A key finding of this study is evidence of mixture at roughly AD 1000 between peoples of African and Persian ancestries (Fig. 3 and Table 1). This is consistent with the Kilwa Chronicle, which describes the arrival of Persians on the Swahili coast and interactions between them and coastal residents. Whether or not this history has a basis in an actual voyage, the ancient DNA provides direct evidence for Persian-associated ancestry being derived overwhelmingly from males and arriving on the eastern African coast by about AD 1000. This timing coincides with archaeological evidence for a substantial cultural transformation on the coast, including the widespread adoption of Islam. At Kilwa, coin evidence has dated a ruler linked to a Shirazi (Persian) dynasty, Ali bin al-Hasan, to the mid-eleventh century. The genetic evidence suggests that this arrival was accompanied by mixture, which began by AD 1000, and continued later. People of both African and Asian ancestry made major contributions, with African proportions of approximately 57% on average at Mtwapa and Faza, 32% at Manda, 67% at Songo Mnara and 74% at Kilwa (Table 1, Extended Data Table 2 and Supplementary Table 8).

    Archaeological evidence provides important context for our genetic findings. The individuals that we analysed lived in the thirteenth to eighteenth centuries, and were excavated mostly from elite contexts. However, coastal sites from around AD 1000, when the mixture occurred, showed little evidence for distinct societal elites. Three of the sites sampled here (Mtwapa, Songo Mnara and Faza) did not exist as towns in AD 1000, and so these admixed populations moved to those towns later. Thus, the elite inhabitants of Mtwapa and other sites developed from admixed populations and were not foreign migrants or colonists.

    Linguistic evidence provides further context. Kiswahili is a Bantu language, and since most ancestry in medieval Swahili people derives from African people, our results suggest that the children of immigrant men of Asian origin adopted the languages of their mothers, a common pattern in matrilocal cultures. However, Kiswahili also has non-African influences, reflecting a millennium and a half of intense interaction with societies around the Indian Ocean rim. Persian loanwords contribute up to 3% of Kiswahili, but it is unclear whether they are derived directly from Persian or through adoption into other Indian Ocean languages. Arabic loanwords are the single largest non-Bantu element in Kiswahili (16–20% of words), and may be primarily due to incorporations after AD 1500.


    [TL;DR]The first population of the Swahili towns was a mixed population of local women and Persian men. This started no later than 1000 CE and went on until 1500 CE. Admixture after that is mainly Arabic.

    The obvious gamechanger in 1500 CE was the arrival of the Portuguese, which eventually made the local sultanates dependent on Oman.

  387. Thanks! (As a Yank, I still find it unintuitive that “Asian” = Persia and India, no matter how many times I’ve seen that usage.)

  388. John Cowan says


    That really is etymologically just what it looks like: ‘unspeaking/unreasoning’. It’s also used for ‘horsepower’, though the standard Contemporary Modern Standard Greek word for ‘horsepower is the otherwise-lost ίππος!

    apotropaic expressions after someone sneezes

    My understanding is that the point of God bless you and the like is that when you sneeze, your soul flies out your nose, and you need the blessing to keep the devil out while your soul creeps back in.

    Hebrew sus is a loan from Somewhere in Indoeuropean

    Now if it meant ‘pig’, the matter would be beyond all doubt. But alas, one who would milk the sow is doubly at risk, for backache and for disembowelment.

    traditional Turkish grammarians use the term izafet to describe the construction of e.g. Orhan’ın ismi “Orhan’s name” (“Orhan’s his-name”),

    Ottoman was very big on izafet, not just the construction (which is the original meaning of Arabic iḍāfah إضافة ‘construct case’, lit. ‘addition’) but the particle as well, first in Persian phrases and then in native ones. The particle was dropped as part of the Turkification of Turkish. It was used in Hind(ustan)i too, as in Kaisar i-Hind ‘Empress of India’.

    Peter Dinklage, perhaps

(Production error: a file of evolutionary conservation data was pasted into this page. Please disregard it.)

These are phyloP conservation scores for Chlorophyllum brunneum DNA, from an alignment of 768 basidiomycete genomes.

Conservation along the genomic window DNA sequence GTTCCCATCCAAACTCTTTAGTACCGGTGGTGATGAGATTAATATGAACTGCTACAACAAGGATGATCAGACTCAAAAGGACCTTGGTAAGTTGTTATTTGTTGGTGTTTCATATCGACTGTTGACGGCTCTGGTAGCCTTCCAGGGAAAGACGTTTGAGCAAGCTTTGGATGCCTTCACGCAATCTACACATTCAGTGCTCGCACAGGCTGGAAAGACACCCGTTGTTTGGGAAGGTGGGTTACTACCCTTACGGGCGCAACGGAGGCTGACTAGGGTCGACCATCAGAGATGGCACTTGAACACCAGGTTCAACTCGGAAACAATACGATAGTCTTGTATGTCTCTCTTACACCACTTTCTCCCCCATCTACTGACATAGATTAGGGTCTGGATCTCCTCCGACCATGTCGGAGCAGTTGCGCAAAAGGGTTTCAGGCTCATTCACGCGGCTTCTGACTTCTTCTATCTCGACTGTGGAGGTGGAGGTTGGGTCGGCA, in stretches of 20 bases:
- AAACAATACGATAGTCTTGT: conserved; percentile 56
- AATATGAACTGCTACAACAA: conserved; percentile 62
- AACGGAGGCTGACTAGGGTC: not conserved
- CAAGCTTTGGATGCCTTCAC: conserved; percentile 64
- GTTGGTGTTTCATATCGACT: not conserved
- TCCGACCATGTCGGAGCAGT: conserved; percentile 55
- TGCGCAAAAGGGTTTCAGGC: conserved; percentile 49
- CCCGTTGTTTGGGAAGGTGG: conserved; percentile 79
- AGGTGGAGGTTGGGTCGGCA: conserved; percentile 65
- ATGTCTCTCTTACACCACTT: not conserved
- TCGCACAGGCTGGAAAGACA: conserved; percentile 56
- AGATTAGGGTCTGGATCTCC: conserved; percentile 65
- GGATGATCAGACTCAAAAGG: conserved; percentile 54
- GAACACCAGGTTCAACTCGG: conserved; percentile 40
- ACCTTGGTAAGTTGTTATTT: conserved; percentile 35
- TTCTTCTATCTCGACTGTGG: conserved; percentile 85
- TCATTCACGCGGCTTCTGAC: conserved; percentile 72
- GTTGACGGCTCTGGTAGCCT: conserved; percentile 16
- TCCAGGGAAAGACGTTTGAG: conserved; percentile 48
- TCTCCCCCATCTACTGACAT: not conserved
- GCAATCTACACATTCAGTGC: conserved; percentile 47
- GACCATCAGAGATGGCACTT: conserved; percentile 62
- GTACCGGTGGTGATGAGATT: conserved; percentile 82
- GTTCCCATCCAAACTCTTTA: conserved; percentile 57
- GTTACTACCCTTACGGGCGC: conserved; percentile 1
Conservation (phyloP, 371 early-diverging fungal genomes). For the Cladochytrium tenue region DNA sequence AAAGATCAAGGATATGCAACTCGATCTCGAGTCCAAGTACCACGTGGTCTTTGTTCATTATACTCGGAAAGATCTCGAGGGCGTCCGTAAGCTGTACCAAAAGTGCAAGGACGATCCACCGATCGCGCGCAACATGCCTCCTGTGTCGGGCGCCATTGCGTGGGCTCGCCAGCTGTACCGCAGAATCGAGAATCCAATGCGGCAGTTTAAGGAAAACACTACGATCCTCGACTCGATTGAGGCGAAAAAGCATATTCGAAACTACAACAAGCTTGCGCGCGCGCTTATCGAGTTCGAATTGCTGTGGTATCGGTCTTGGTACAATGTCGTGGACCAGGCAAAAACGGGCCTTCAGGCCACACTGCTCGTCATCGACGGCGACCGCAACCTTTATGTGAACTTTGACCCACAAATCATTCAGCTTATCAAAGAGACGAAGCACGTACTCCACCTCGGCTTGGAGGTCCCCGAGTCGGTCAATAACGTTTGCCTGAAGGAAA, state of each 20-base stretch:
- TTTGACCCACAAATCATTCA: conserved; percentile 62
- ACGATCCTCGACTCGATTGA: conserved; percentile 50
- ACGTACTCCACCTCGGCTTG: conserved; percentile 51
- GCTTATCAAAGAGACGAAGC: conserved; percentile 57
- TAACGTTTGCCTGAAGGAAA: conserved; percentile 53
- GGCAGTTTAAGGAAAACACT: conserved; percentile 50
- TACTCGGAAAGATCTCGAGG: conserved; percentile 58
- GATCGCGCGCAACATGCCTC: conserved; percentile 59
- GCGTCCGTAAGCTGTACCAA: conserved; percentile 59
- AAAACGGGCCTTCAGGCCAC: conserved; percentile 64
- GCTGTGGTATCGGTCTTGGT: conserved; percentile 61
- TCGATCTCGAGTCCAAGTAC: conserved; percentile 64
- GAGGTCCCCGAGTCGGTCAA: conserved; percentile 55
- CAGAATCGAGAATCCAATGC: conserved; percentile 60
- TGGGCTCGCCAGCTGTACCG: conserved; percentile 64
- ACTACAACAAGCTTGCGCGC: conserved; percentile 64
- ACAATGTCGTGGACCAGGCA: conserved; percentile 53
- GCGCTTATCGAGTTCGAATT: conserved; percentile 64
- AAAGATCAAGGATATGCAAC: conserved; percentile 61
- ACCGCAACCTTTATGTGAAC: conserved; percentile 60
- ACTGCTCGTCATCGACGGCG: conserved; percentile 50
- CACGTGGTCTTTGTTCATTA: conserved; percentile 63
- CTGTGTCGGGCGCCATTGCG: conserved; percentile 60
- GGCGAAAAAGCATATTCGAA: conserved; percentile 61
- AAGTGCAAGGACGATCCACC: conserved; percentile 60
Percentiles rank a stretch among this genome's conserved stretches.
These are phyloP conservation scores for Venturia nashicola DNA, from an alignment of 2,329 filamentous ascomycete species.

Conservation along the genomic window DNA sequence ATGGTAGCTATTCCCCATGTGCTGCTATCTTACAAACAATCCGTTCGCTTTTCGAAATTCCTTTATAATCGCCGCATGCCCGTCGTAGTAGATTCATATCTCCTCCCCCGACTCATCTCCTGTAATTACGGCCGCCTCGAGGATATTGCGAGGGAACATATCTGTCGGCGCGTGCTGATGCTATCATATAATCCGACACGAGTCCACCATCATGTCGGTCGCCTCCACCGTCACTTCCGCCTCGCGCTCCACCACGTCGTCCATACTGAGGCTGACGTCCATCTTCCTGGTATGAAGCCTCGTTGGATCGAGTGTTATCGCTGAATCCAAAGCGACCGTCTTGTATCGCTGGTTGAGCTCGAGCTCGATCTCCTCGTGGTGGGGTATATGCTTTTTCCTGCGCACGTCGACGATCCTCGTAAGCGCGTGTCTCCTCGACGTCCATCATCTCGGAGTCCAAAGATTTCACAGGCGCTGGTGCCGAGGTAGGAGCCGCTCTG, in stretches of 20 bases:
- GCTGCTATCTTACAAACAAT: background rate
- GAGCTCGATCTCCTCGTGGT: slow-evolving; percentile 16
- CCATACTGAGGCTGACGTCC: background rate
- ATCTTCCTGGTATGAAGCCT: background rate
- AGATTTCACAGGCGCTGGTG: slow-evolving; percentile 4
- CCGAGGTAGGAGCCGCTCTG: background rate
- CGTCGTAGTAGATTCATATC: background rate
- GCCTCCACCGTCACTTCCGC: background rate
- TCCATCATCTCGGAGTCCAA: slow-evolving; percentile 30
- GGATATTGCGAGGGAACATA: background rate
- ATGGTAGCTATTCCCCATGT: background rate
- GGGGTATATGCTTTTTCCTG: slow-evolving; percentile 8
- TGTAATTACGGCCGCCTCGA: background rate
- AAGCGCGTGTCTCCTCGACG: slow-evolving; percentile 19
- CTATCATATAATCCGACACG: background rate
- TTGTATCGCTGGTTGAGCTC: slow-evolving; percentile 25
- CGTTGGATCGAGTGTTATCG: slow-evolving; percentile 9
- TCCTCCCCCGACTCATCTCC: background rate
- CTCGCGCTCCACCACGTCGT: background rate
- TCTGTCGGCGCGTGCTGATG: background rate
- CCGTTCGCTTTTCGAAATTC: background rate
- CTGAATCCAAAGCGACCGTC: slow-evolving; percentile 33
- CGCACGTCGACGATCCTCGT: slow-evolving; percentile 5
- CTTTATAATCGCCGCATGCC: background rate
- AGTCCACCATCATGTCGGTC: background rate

The 19C American politician Stephen A. Douglas also comes to mind: he was known as “The Little Giant”, little because he was 163 cm and 40 kg, Giant because of his forceful, not to say outsize, personality: he defeated Lincoln in an 1858 Senate race and would probably have beat him for president in 1860 if the Democratic Party had not fractionated.

    the worst quality I had yet seen in my sheltered life

    The worst toilet paper I ever struck in a public toilet consisted of a set of overlapping sheets in a cardboard box. That was bad enough, but the paper was waxed.

    zingiber […] ginger beer.

    Coincidence. Ginger beer is what Americans call ginger ale (sweetened carbonated, usually non-alcoholic), only stronger.

    Some accents have a new front/back vowel allophony for /k/, namely [k]-[kʲ]

    As in the name Kemal [kʲemɑl]. This is a front-vowel allophone in native words, but can appear before /a/ or /u/ in loanwords and foreignisms.

    education through rebantuization

    Sounds like a slogan from 1990s South Africa.

    I object only to “opthalmologist”

    That took some figuring out. English phth can be /pþ/, /fþ/, or just /þ/ (as in phenolphthalein).

  389. January First-of-May says

    and would probably have beat him for president in 1860 if the Democratic Party had not fractionated

    Hard to say; the electoral vote math works out such that Lincoln would still have won in 1860 even if all non-Lincoln votes were combined into a single candidate*, but I can’t rule out that if Douglas was indeed the sole D candidate he’d actually have gotten a little more votes than OTL’s three combined (or indeed Lincoln a little less than OTL), even if naively I’d expect a slight difference in the other direction.

    I’ve seen a neat alt-hist short story where some gaffes by Lincoln in the run-up to the election cost him California, Oregon, Illinois, and Indiana (though he still got all his OTL electors in New York and New Jersey) – which meant that Lincoln was just short of an electoral vote majority, and Douglas just barely passed Bell to third place. In the resulting House of Representatives mess Douglas emerged as the obvious compromise candidate.

    *) In fact compared to OTL he would only have lost California and Oregon. The only other state where he received electors but did not win a majority was New Jersey, where the Democrats used a compromise setup that did effectively combine their votes into a single candidate, but some technical issues in implementation meant that Lincoln ended up with several electors anyway.
    That said, even without the New Jersey electors, he’d have gotten 169 – easily enough for a majority.

  390. David Marjanović says

    English phth can be /pþ/, /fþ/, or just /þ/ (as in phenolphthalein).

    Never /ft/?

  391. And, per Wiktionary, even /t/ initially, in phthisis.

  392. David Marjanović says

    Looks like I have to find some entomologists and make them say Phthiraptera.

  393. Looks like I have to find some entomologists and make them say Phthiraptera.

    Ah, to dream…

    (OED: BrE /(f)θʌɪˈrapt(ə)rə/, AmE /θaɪˈræptərə/. They probably sent a boy out to ask an entomologist or two.)